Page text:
sat 15/06/2024

Album: Islandman Feat Okay Temiz and Muhlis Berberoğlu - Direct-to-Disc Sessions | reviews, news & interviews

Album: Islandman Feat. Okay Temiz and Muhlis Berberoğlu - Direct-to-Disc Sessions

Album: Islandman Feat. Okay Temiz and Muhlis Berberoğlu - Direct-to-Disc Sessions

Turkish grooves with a Western sensibility

'Slow-burning grooves rather than short and sharp tracks'

Turkish traditional music lends itself for marriages with other genres, not least rock and jazz: something about rock’s deep roots in African trance music and Turkey’s soul connection to the shamanic music of Central Asia.

Although at times, the music of Islandman and his friends evokes Santana and Weather Report, this isn’t so much fusion as a reconciliation of musical streams that reach back to common archaic forms in which music is a powerful means of healing. The album brings together a group of excellent musicians: Muhlis Berberoğlu plays various members of the saz family with a regard for tradition some of the time, and a taste for experiment at others. The tracks often start with a searching taxim, in which the player explores the various intervals and notes in a particular mode and makes the most of the crazy harmonics produced by doubled and trebled strings.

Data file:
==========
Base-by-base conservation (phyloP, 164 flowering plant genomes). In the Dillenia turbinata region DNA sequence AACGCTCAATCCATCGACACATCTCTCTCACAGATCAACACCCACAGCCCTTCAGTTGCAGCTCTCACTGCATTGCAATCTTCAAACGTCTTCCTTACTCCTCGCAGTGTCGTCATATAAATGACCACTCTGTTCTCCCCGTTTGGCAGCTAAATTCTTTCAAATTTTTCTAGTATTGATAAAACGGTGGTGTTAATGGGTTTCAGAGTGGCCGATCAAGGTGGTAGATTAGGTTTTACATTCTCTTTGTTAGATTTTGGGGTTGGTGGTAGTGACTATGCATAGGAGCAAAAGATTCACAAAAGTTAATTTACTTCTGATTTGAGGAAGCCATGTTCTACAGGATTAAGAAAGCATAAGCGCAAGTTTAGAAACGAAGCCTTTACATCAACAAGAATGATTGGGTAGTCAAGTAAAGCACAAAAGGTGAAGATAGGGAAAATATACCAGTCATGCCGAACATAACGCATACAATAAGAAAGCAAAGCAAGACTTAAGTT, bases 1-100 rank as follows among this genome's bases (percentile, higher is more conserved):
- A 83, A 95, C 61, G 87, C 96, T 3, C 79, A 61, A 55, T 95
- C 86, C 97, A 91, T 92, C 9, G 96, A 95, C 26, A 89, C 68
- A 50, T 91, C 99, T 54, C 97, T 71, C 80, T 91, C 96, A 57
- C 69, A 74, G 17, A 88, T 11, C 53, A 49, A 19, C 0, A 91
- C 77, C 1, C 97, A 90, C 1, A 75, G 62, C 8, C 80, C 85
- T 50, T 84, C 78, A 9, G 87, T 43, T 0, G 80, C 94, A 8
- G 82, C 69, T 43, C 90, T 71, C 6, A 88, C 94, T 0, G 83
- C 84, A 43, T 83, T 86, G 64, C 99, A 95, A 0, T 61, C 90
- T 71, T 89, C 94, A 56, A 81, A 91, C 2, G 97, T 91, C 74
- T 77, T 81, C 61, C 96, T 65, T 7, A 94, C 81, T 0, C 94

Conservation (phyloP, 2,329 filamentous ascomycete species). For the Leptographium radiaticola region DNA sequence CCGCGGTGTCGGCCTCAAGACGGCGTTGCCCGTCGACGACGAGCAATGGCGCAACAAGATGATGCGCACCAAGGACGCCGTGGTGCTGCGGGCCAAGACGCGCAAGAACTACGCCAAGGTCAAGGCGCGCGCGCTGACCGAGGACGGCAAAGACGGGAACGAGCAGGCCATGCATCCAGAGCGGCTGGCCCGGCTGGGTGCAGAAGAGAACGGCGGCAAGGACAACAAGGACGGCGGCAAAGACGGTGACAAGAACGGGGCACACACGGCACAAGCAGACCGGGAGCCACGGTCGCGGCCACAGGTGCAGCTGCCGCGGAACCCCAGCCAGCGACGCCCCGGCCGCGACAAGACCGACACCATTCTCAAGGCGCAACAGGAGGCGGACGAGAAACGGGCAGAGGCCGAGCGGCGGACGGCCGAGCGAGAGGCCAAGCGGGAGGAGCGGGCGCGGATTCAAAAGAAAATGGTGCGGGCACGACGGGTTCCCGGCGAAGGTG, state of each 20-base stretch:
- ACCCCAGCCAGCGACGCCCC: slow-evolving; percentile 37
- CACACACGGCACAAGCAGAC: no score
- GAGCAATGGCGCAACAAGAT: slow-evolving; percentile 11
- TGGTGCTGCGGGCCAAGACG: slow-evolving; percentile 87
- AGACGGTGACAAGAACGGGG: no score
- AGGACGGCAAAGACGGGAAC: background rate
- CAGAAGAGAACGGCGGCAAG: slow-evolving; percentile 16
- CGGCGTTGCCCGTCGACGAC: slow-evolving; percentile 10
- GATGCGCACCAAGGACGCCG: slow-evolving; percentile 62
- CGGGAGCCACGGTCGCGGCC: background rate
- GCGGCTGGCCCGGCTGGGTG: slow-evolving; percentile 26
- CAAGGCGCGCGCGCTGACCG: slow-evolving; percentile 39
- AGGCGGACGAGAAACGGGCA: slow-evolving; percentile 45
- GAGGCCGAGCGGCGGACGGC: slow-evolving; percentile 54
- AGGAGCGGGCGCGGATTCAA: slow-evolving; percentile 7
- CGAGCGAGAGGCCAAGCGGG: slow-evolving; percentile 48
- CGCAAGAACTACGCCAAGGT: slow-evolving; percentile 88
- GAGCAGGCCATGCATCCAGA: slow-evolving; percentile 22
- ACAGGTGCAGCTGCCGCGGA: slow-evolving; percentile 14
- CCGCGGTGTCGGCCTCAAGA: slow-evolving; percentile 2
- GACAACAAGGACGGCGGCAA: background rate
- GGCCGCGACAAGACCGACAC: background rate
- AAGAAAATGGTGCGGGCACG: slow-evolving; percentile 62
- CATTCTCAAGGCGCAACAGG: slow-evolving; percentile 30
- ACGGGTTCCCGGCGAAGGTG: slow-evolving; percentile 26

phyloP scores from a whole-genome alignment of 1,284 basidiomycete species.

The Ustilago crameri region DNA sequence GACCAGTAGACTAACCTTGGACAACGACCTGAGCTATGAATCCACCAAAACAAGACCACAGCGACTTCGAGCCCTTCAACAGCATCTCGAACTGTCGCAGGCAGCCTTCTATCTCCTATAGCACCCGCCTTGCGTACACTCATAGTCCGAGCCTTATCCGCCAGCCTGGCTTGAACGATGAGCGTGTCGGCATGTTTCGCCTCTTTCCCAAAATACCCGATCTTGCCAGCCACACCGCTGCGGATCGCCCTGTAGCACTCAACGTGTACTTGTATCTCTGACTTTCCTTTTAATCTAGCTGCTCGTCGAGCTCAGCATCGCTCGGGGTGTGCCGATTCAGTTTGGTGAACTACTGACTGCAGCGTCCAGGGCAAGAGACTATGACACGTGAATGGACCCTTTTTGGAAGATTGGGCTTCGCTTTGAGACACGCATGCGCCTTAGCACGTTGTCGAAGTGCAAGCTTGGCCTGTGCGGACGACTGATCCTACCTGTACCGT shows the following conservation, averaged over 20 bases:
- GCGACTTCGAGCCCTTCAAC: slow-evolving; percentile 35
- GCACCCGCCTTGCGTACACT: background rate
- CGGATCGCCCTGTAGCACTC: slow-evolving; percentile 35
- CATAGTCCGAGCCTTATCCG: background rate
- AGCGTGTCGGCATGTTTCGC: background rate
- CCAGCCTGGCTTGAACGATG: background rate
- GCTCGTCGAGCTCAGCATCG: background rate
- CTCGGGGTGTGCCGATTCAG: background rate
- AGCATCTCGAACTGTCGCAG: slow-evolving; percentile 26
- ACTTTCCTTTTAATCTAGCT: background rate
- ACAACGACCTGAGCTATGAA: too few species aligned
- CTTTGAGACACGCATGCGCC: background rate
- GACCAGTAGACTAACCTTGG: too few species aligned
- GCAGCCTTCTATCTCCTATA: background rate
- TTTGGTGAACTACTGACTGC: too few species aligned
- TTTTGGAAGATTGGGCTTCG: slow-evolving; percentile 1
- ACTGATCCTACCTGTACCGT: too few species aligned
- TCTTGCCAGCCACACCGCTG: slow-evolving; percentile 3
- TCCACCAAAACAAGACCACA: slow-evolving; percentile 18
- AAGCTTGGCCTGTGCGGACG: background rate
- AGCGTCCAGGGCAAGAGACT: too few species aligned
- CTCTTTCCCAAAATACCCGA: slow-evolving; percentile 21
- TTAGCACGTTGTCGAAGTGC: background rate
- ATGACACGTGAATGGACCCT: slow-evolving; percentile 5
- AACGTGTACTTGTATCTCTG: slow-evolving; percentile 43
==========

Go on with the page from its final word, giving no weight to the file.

Virutoso master of percussion Okay Temiz has graced many groups of adventurous musicians – including Don Cherry. He contributes a varied range of luminous sounds to a mix that’s held together by the Turkish trio knowns as Islandman, with Tolga Böyük drawing every possible sound from his synths in this eminently danceable mix of East and West. The overall sound evokes Steve Hillage’s brilliant combination of punk rock aesthetic, trance and North African chaabi that he achived in the late Rachid Taha’s best albums.

These are slow-burning grooves rather than short and sharp tracks. Some vocals might have been good, but there's the question of language: this is music that spans cultures. Words would tie it down in a way that’s not true to the nature of a journey in which there are no frontiers.

Add comment

Subscribe to theartsdesk.com

Thank you for continuing to read our work on theartsdesk.com. For unlimited access to every article in its entirety, including our archive of more than 15,000 pieces, we're asking for £5 per month or £40 per year. We feel it's a very good deal, and hope you do too.

To take a subscription now simply click here.

And if you're looking for that extra gift for a friend or family member, why not treat them to a theartsdesk.com gift subscription?

newsletter

Get a weekly digest of our critical highlights in your inbox each Thursday!

Simply enter your email address in the box below

View previous newsletters